2. Assess whether your current privacy and information security team needs additional support and/or training to handle your organization’s size and sensitivity of data.
  3. Implement proper security controls, including access permissions and physical facility controls.
  4. Don’t forget that “insider threats” caused by employee and ex-employee handling of data is just as problematic as outside hacks.
  5. Promptly investigate “ethical hacker” or security researcher notifications about your company’s security.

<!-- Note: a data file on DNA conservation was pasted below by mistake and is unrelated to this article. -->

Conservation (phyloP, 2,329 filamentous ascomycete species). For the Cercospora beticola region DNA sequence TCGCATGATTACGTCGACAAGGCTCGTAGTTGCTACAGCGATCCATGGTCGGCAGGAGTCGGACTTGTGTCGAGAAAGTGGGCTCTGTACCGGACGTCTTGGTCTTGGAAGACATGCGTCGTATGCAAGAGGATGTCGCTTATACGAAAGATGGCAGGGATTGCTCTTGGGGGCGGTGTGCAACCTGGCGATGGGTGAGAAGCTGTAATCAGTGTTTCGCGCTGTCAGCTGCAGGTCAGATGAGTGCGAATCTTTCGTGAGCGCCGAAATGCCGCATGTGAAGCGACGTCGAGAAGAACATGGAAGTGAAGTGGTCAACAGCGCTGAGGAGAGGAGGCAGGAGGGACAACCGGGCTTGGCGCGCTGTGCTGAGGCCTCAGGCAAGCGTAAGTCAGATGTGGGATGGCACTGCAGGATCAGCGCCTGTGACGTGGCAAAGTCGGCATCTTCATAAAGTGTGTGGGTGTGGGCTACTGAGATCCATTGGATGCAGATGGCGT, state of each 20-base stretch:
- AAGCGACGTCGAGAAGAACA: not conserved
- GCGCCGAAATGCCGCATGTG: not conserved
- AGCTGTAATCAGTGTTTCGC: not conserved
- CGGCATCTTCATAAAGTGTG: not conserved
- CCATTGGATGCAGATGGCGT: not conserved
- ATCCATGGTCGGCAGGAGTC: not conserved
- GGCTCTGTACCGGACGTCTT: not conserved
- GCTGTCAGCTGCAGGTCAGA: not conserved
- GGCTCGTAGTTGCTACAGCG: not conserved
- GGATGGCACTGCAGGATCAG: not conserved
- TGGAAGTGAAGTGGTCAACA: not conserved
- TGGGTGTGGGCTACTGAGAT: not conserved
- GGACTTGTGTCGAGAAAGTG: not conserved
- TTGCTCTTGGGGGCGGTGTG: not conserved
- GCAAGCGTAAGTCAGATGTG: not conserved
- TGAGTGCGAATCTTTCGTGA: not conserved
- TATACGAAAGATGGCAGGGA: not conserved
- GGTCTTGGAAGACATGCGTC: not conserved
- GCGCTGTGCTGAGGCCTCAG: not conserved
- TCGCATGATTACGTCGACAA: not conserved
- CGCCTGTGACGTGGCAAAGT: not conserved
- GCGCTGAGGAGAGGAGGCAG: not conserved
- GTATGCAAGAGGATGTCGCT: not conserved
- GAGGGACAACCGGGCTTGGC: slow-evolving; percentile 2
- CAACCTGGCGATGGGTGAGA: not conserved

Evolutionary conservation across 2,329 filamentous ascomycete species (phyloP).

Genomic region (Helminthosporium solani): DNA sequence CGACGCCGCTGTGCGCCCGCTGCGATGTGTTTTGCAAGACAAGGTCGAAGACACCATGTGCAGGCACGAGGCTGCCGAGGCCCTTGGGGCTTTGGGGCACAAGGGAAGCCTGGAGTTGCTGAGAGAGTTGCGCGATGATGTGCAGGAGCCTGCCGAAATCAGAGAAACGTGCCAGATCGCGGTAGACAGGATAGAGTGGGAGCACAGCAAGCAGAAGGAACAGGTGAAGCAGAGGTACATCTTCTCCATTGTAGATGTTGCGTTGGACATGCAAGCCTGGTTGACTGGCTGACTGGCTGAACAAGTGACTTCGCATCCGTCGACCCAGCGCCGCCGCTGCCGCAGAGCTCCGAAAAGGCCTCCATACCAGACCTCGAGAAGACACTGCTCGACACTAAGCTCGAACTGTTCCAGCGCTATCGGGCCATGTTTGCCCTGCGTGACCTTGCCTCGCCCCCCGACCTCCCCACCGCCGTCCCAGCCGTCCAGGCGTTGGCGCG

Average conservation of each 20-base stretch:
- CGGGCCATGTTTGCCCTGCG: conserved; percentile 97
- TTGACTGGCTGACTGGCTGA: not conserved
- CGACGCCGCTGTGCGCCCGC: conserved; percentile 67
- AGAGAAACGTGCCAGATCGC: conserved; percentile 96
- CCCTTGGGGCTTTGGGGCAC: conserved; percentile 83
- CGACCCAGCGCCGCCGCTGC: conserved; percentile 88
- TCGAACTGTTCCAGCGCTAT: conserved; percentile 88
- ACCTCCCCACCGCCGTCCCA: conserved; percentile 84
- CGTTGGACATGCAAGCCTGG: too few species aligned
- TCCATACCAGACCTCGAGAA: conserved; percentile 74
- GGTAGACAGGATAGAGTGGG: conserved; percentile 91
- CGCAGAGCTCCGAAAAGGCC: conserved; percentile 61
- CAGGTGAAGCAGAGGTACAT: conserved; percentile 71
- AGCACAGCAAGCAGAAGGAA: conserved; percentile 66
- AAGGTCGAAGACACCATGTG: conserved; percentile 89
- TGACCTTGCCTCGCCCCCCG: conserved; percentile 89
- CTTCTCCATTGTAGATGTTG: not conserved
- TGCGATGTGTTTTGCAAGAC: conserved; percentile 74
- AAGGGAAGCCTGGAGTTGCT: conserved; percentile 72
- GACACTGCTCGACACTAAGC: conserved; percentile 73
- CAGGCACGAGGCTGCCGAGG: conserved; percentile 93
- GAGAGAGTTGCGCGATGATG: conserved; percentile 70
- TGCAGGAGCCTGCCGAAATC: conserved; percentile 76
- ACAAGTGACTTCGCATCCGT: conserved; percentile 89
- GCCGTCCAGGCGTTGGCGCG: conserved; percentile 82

6. Have an incident-response plan in place to guide decision-making following a detected breach.

Above all, be prepared! Organizations of all sizes now handle massive amounts of data collected both on physical servers and on cloud databases. It is critical that they understand not just the current minimum data protection obligations imposed upon them, but also learn from past security incidents and realize that the bar for compliance is continually in motion with every breach.